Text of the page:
In size and activity, the buyout market in the United States is far more impressive than that of its Canadian counterpart. But it’s behind in one crucial area: returns.
Five-year net returns for Canada-based buyout funds, through June 2006, weighed in at 23.7 percent, nearly 3.5 times more the net five-year return of 6.8 percent for U.S. buyout funds during the same span, according to the “Private Equity Canada 2006” report published by consulting firm McKinsey & Co. Adding another five years to the return horizon still leaves the U.S. buyout market in the dust. Ten-year returns of 20.8 percent in Canada blew away the corresponding 9.5 percent returns generated by U.S. firms, according to the report, which relied on Thomson Financial, publisher of Buyouts, for some of its data.
One possibility for the difference could well be the far smaller population of Canadian buyout firms—dozens, compared with hundreds of U.S. buyout shops. McKinsey consultants and buyout professionals familiar with both markets also suggested a host of other explanations for the discrepancy, including that Canadian companies are cheaper to buy, relatively speaking. The average purchase-price multiple for Canadian companies generating EBITDA of at least $1 million and acquired in LBOs between 2002 and 2006 came in at 6.2 EBITDA, McKinsey found. In the United States, the comparable figure was 9.3x EBITDA.
Why do Canadian companies come cheaper? The report, which supplemented its findings with surveys and interviews with deal professionals from Canadian firms such as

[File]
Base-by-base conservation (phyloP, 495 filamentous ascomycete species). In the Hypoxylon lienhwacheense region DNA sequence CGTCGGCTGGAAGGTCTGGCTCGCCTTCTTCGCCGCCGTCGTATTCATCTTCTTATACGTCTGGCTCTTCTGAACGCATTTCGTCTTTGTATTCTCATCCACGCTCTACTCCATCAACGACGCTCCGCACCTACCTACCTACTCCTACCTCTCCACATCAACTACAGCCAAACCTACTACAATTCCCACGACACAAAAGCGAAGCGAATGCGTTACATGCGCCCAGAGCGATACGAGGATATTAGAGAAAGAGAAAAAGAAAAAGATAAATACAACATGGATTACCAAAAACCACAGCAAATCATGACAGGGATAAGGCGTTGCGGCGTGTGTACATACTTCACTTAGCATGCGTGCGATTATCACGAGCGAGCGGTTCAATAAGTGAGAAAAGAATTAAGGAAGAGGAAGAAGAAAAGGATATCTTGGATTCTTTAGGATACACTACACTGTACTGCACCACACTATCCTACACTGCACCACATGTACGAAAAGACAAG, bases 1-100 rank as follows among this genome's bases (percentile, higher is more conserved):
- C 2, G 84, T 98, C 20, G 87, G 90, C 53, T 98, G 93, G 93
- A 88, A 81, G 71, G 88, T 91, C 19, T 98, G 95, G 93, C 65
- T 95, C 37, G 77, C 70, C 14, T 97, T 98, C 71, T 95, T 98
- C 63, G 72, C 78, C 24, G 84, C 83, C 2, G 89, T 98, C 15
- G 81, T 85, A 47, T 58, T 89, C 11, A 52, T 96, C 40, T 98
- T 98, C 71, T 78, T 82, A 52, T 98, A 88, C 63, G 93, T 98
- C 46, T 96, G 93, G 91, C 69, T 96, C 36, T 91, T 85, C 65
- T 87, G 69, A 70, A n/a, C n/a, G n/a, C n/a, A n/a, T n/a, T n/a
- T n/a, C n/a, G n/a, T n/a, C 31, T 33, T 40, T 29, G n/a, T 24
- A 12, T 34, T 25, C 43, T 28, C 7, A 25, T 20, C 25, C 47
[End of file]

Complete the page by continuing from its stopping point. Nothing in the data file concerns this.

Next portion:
Fewer auctions, and less competition for deals is also a factor, although that’s beginning to change, said Peter Gottsegen, a managing director and founding partner of
Still another explanation for Canada’s return supremacy may be the uniquely Canadian phenomenon of income trusts. In their heydays, these TSX-listed entities—largely exempt from income taxes and fat with cash—were able to offer valuations between 30 percent and 40 percent higher than what a strategic buyer or LBO shop could pay. So buyout firms were able to buy low and sell high to income trusts, or even take their companies public as an income trust.
Income trusts enjoyed their cash cow status because they were allowed by the Canadian federal government to pay out their cash distributions to unit holders before income tax on their earnings was calculated. “If you sold something into the income trust market, you got a big fat valuation as a result,” one buyout professional noted. “There was one time that, after speaking to two strategic acquirers, we were able to get an extra turn and a half [of EBITDA] just by being able to sell it into the income trust market.”
Unfortunately, that exit opportunity is largely gone. Last October, the Canadian federal government said that after 2011, income trust earnings will be taxed at a rate of about 20 percent prior to distributions—effectively reducing the amount unit holders will receive. One result has been a parade of Canadian income trusts being taken private. If Canadian buyout shops can find a way to cash in on these deals they may well continue to outperform their colleagues in the United States.—A.N.